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|Under the Andes||Rex Stout|
A Modern Marana
|Page 4 of 7||
His companion had not moved, except to turn her head; but after the first swift shadow of surprise her face brightened with a smile of welcome, for all the world as though this were a morning call in her boudoir.
"Senor and Senora Ramal, I believe?" said I with a smile, crossing to them with an exaggerated bow.
I could see Harry cocking his ear to catch the tone of my first words, and when he heard their friendliness a grin overspread his face. He took his hand from Le Mire's shoulder and held it out to me.
"How did you come here? How did you find us?"
"You forgot to provide Le Mire with a veil," said I by way of answer.
Harry looked at me, then at his companion. "Of course," he agreed--"of course. By Jove! that was stupid of us."
Whereupon Le Mire laughed with such frank enjoyment of the boy's simplicity that I couldn't help but join her.
"And now," said Harry, "I suppose you want to know--"
"I want to know nothing--at present," I interrupted. "It's nearly six o'clock, and since ten last night I've been on top of the most perfectly imbecile donkey ever devised by nature. I want breakfast."
Velvet lids were upraised from Le Mire's eyes. "Here?" she queried.
I pointed to the place--extreme charity might give it the title of inn--where smoke was rising from a tin chimney.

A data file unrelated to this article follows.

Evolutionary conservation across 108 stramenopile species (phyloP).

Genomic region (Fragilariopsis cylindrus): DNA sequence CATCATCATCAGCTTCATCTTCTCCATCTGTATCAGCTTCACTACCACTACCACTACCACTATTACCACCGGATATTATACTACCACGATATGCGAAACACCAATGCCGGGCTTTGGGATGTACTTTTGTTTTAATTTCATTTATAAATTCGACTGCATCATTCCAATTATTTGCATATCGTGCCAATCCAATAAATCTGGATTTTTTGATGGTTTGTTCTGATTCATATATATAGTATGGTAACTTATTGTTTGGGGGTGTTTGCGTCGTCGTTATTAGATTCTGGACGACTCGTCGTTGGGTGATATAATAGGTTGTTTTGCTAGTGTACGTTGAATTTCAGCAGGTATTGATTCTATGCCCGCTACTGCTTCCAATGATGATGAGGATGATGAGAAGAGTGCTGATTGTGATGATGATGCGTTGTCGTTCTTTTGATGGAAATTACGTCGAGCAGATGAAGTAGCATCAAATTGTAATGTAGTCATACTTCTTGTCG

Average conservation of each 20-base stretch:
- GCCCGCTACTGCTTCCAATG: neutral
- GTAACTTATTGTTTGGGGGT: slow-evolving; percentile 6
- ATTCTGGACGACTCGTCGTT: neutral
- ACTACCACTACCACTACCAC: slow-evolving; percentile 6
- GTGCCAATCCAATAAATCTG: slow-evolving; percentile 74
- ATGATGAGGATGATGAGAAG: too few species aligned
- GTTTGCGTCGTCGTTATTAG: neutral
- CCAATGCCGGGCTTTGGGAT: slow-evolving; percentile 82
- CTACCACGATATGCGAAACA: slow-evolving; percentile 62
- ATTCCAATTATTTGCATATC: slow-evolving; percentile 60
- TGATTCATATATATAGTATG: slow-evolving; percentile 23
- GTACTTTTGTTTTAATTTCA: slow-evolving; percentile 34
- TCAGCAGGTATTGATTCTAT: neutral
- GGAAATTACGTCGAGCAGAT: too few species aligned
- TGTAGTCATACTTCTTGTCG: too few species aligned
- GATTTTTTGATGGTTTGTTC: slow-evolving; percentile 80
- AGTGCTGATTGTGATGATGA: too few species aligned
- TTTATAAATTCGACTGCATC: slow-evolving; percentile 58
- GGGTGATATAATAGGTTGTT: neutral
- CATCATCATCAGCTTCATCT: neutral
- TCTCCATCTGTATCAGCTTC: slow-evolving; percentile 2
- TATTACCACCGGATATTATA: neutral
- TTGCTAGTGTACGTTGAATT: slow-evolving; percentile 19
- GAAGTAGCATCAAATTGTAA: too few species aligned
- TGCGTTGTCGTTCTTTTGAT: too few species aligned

Soon we were seated inside with a pot of steaming black coffee before us. Harry was bubbling over with gaiety and good will, evidently occasioned by my unexpected friendliness, while Le Mire sat for the most part silent. It was easy to see that she was more than a little disturbed by my arrival, which surprised me.
I gazed at her with real wonder and increasing admiration. It was six in the morning; she had had no sleep, and had just finished a most fatiguing journey of some eight hours; but I had never seen her so beautiful.
Our host approached, and I turned to him:
"What have you?"
There was pity in his glance.
"Aigs," said he, with an air of finality.
"Ah!" said Le Mire. "I want them--let's see--au beurre noire, if you please."
The man looked at her and uttered the single word: "Fried."
"Fried?" said she doubtfully.
"Only fried," was the inexorable answer. "How many?"
Le Mire turned to me, and I explained. Then she turned again to the surly host with a smile that must have caused him to regret his gruffness.
"Well, then, fr-r-ied!" said she, rolling the "r" deliciously. "And you may bring me five, if you please."
It appeared that I was not the only hungry one. We ate leisurely and smoked more leisurely still, and started on our return journey a little before eight o'clock.
It was late in the afternoon when we arrived at the Antlers. The trip was accomplished without accident, but Le Mire was thoroughly exhausted and Harry was anything but fresh. That is the worst of mountain climbing: the exaltation at the summit hardly pays you for the reaction at the foot. We entered the broad portico with frank sighs of relief.
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